Many Saudi women have hailed the recent changes and expressed their joy at the series of amendments that empower them.
Soon after it was announced that Saudi women would no longer require permission from a male guardian to travel or obtain a passport, Princess Reema bint Bandar, the Saudi ambassador to the US, posted a message on Twitter in which she said the amendments were “designed to elevate the status of Saudi women within our society, including granting them the right to apply for passports and travel independently.”
“These developments have been a long time coming. From the inclusion of women in the consultative council to issuing driving licenses to women, our leadership has proved its unequivocal commitment to gender equality,” she said.
“These new regulations are history in the making. They call for the equal engagement of women and men in our society. It is a holistic approach to gender equality that will unquestionably create real change for Saudi women.
“Women have always played an integral role in our country’s development, and they will continue to do so moving forward, on equal footing with their male counterparts,” Princess Reema added.
The changes, which were announced in royal decrees, include amendments to labor, social-insurance and civil-status laws. Under the legal reforms, women have also been given the right to register births, marriage or divorce.
The amendments reflect the Kingdom’s efforts to establish gender equality, campaigners say.
Following the reforms, women over the age of 21 will be able to apply for a passport without authorization, putting them on an equal footing to men.
Dr. Majed Garoub, lawyer and chairman of the Garoub law firm, explained the amendment in the travel document law to Arab News.
“The issuance of the latest royal decrees means that any Saudi above the age of 21 is allowed to request a passport without a guardian’s consent. This is specifically with regard to women, as the law does not state that a male guardian should be present at the passport control center or receive the passport on her behalf; the law never enforced a male guardian’s presence, but it was a common occurrence accepted by society.”
Other changes to labor law and social insurance law have unified the retirement age and employment opportunities for both sexes, and given both parents “head of family” status.
Previously the retirement age was 60 for men and 55 for women, with establishments and employees signing an agreement to allow workers to continue working after the age of retirement.
The newly amended law dismisses the age limit, allowing employees to work past the age of retirement, while also smoothing the transition from the government sector to the private sector.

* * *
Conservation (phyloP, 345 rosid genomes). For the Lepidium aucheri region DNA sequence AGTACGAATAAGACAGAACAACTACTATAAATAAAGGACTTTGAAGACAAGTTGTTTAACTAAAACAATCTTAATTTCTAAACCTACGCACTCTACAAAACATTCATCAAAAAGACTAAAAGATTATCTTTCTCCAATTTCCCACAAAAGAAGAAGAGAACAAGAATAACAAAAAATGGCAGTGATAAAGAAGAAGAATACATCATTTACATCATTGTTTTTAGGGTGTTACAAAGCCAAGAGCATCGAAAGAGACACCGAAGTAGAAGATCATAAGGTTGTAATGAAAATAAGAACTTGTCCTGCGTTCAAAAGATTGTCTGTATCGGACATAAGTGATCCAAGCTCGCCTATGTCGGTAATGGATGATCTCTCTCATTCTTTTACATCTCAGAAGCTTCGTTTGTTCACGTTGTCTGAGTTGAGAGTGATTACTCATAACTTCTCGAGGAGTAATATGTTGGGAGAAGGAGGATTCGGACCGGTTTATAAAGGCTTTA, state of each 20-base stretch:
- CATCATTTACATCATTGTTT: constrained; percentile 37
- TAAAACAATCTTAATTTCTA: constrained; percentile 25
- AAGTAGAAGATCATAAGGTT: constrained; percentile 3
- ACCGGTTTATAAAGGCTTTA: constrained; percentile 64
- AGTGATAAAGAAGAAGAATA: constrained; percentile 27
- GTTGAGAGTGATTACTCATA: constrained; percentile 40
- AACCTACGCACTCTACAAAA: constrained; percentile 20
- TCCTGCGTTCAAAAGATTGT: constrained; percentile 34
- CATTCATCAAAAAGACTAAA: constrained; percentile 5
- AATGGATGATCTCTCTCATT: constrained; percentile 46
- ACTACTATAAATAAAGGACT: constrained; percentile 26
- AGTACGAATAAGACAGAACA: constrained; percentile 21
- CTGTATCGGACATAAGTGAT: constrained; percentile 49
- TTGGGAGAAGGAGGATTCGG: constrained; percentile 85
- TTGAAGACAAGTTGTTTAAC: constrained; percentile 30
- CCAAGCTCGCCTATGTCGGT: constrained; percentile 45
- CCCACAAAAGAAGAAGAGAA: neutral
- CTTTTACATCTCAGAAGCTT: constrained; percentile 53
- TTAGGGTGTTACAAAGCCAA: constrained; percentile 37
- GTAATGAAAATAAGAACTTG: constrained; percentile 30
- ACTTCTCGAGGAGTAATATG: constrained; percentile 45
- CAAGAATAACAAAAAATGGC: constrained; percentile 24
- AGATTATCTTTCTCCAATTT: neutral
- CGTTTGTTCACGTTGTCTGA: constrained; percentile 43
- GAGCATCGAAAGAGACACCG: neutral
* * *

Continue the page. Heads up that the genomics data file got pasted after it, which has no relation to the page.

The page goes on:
“This amendment highlights the important and necessary role played by employees with decades of experience,” Garoub said. “It also provides stability for workers close to retirement age who can continue to be supported in the private sector after leaving a government one since their expertise will be valued.
“This also means that government entities will no longer need to issue end-of-service bonuses and the employee can simply continue working.”
Under an amendment to civil status law, mothers will be able to report births and deaths in their family to the Civil Registry, a role that previously was possible only for the father or a male guardian.
Similarly, wives can now report the status of marriage and divorce as well as request a copy of the family register, while the responsibility lies on the husband to do so within 60 days after marriage registration.
Changes to labor law are also more inclusive of women, dismissing all forms of discrimination based on sex, disability and age, and reflecting the view that all citizens are equal in their right to work.
Amendments have also made it illegal to fire a woman during pregnancy or while on maternity leave. The law stipulates that an employer may not terminate a female’s contract or warn her of termination during pregnancy or while on maternity leave.
The law also covers illnesses caused by pregnancy or resulting from childbirth, as long as that does not exceed 180 days of leave per year.
Nora Al-Rifai, 27, an HR assistant at a Jeddah car dealership, praised the legal amendments, saying that any society’s prosperity depends on both men and women having equal rights.
“I feel very content this morning knowing that a basic human right has been restored to us. This is a glimpse of hope for a brighter future for women,” she told Arab News.
Al-Rifai said that women have suffered the limitations of the guardianship law in pursuing educational and occupational ambitions, and she commends the Kingdom’s efforts in giving Saudi women greater choice.
“Women will do wonders in all fields now that they have more access,” she said.
Al-Rifai’s sister, Sara, who teaches at a university in Jeddah, said: “The scope of the reforms is not only about allowing women to travel freely without constraint, but also to help those disadvantaged by male guardianship to live decently in a humane society.”
Sara believes that other aspects of the royal decree will empower separated and divorced women.
“They will be able to issue family documents for themselves and their children. This will ease and expedite the process of registering a marriage, divorce and birth without waiting for a male guardian to do it.”
The new amendments will take effect by the end of August, following the series of reforms and initiatives led by the government to empower women, and modify and develop existing laws to suit society’s needs.